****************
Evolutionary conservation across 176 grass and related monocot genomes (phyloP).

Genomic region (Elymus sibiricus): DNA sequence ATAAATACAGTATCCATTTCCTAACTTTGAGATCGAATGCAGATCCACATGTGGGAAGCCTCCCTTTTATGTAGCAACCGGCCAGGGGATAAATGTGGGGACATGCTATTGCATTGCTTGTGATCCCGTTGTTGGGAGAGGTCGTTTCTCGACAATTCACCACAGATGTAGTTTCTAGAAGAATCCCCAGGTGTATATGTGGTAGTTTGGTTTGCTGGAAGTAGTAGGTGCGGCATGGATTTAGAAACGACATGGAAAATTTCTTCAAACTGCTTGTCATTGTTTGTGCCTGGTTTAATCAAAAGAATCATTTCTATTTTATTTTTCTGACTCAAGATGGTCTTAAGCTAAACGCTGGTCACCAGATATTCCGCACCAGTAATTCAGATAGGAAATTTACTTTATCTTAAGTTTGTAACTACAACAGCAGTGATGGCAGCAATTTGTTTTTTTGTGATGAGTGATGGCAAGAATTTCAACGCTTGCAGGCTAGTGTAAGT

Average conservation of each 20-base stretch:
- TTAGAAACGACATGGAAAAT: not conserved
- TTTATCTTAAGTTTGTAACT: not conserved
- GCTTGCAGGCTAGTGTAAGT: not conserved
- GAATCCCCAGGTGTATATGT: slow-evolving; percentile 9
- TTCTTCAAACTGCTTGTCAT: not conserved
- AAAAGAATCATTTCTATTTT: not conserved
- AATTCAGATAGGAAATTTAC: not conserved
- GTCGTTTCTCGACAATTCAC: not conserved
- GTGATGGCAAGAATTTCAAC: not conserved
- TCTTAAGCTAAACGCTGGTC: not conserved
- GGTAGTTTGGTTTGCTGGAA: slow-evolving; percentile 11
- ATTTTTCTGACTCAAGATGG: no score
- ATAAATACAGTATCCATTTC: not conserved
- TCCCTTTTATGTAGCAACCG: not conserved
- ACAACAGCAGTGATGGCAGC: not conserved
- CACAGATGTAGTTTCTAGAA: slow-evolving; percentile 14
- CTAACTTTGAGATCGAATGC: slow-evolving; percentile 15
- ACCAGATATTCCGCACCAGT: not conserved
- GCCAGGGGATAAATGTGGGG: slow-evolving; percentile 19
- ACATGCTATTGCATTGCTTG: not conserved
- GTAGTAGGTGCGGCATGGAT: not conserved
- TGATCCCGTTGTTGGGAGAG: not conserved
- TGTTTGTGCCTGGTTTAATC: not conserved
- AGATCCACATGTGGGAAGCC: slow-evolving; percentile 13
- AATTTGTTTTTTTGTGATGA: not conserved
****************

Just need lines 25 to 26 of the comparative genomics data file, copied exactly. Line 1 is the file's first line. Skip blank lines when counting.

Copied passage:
- TGATCCCGTTGTTGGGAGAG: not conserved
- TGTTTGTGCCTGGTTTAATC: not conserved